What: Joy Global (NYSE:JOY) shares fell 17.8% last month, but it wasn't a clean drop. The shares fell leading up to the company's fiscal fourth-quarter earnings release on Dec. 16, popped after the announcement, and then headed lower again after the euphoria wore off and the reality of the mining equipment maker's troubled end markets set in anew.
So what: Joy Global's early December decline was really an issue of investors selling in anticipation of bad news. They got that when earnings were released. The company took an impairment charge of $13.24 a share in the fourth quarter, driving the year's bottom line to a loss of just over $12 a share. And while pulling out the one-time items brings earnings up to $1.95 a share, that's still well below the previous year's figure of $3.44 a share.
To make matters worse, the company's bookings were down 25% for the year. In fact, the company's backlog was down a notable 33%. So future results look like they are going to be weak, too, which is why the dividend was reduced to a token $0.01 a share a quarter from $0.20.
However, there was some news in the announcement that could be looked on a little more favorably. For starters, cash flow remains solid -- it was up year over year. Second, Joy redeemed some debt to help shore up its balance sheet. And third, it amended a credit agreement to give it even more flexibility as it heads into 2016. In other words, things are bad, but perhaps not as bad as investors thought going into the earnings announcement. So the shares headed higher after the release.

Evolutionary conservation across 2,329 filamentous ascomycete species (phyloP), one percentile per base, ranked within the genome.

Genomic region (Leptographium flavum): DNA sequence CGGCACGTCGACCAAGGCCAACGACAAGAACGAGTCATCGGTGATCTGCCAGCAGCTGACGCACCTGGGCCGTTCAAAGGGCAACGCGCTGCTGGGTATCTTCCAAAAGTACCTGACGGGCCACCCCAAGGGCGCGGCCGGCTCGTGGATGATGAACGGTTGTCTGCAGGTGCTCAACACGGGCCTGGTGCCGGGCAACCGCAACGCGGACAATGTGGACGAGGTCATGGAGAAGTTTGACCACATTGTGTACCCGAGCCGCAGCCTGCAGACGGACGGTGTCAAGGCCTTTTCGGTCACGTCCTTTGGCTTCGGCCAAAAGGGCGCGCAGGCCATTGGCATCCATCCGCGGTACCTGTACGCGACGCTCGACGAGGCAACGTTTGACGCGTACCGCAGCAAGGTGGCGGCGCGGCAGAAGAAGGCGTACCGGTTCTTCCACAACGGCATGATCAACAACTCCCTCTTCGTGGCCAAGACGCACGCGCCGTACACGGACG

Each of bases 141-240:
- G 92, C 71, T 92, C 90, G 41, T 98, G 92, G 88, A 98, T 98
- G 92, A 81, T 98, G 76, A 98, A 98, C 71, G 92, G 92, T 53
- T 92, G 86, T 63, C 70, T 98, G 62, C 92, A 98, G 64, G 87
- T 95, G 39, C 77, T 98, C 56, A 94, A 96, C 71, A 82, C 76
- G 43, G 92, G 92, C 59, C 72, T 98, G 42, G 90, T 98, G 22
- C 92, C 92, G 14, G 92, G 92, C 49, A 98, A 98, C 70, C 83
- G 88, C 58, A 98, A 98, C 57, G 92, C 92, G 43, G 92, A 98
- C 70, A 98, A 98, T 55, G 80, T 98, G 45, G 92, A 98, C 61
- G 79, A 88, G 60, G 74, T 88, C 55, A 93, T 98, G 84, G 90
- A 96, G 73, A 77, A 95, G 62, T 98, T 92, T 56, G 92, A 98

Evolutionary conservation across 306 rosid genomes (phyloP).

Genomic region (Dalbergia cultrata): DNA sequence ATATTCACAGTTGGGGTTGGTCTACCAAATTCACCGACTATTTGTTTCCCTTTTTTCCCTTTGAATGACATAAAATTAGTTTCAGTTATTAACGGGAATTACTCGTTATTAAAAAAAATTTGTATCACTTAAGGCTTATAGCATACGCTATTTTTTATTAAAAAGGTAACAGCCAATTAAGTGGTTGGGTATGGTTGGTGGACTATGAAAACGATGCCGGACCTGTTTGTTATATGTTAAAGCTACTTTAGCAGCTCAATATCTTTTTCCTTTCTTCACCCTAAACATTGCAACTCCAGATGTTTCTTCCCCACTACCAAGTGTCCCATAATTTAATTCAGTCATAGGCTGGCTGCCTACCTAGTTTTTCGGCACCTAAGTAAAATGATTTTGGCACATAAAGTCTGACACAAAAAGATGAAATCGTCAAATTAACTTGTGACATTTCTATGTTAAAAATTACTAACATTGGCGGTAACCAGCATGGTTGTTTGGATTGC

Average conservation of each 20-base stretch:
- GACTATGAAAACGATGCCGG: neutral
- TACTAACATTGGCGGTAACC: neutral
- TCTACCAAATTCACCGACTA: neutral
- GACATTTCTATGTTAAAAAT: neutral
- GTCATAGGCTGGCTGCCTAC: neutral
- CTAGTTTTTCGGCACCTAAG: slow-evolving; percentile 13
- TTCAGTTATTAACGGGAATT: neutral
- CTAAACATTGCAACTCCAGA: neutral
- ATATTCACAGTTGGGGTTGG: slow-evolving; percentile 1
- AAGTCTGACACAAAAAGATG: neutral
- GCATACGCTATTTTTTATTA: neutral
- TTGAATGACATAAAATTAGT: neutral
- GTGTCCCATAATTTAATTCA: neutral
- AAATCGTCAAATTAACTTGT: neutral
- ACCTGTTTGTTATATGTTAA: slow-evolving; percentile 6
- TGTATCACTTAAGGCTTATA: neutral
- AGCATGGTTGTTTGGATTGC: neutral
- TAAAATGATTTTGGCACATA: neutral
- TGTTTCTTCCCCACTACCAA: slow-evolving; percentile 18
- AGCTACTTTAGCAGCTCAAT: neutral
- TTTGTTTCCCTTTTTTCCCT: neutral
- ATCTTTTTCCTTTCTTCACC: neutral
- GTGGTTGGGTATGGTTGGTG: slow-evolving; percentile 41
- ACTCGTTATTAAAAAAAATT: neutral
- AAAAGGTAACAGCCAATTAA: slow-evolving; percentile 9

But that reversal waned and the shares headed lower again as the month drew to a close. Some of that could be tax-loss selling, but a vital piece is the simple fact that Joy is facing a hard road in 2016. Sure, it may be in a decent position to survive the downturn, but it isn't out of the woods yet. Just for reference, for calendar year 2015 Joy's shares fell a massive 73%, significantly more than competitor Caterpillar, which lost "only" 26% or so.
Now what: Joy Global is not for the faint of heart. It sells into the mining industry, with notable exposure to the troubled coal market. Nothing at this point can change these facts. That said, Joy has taken a much bigger share-price hit than Cat, which might interest aggressive investors with a contrarian bent. Joy is likely to remain in the doldrums until there's a notable upturn in orders, but with such a beaten-down price, it could end up being a better rebound candidate than Caterpillar when orders do start to pick up again.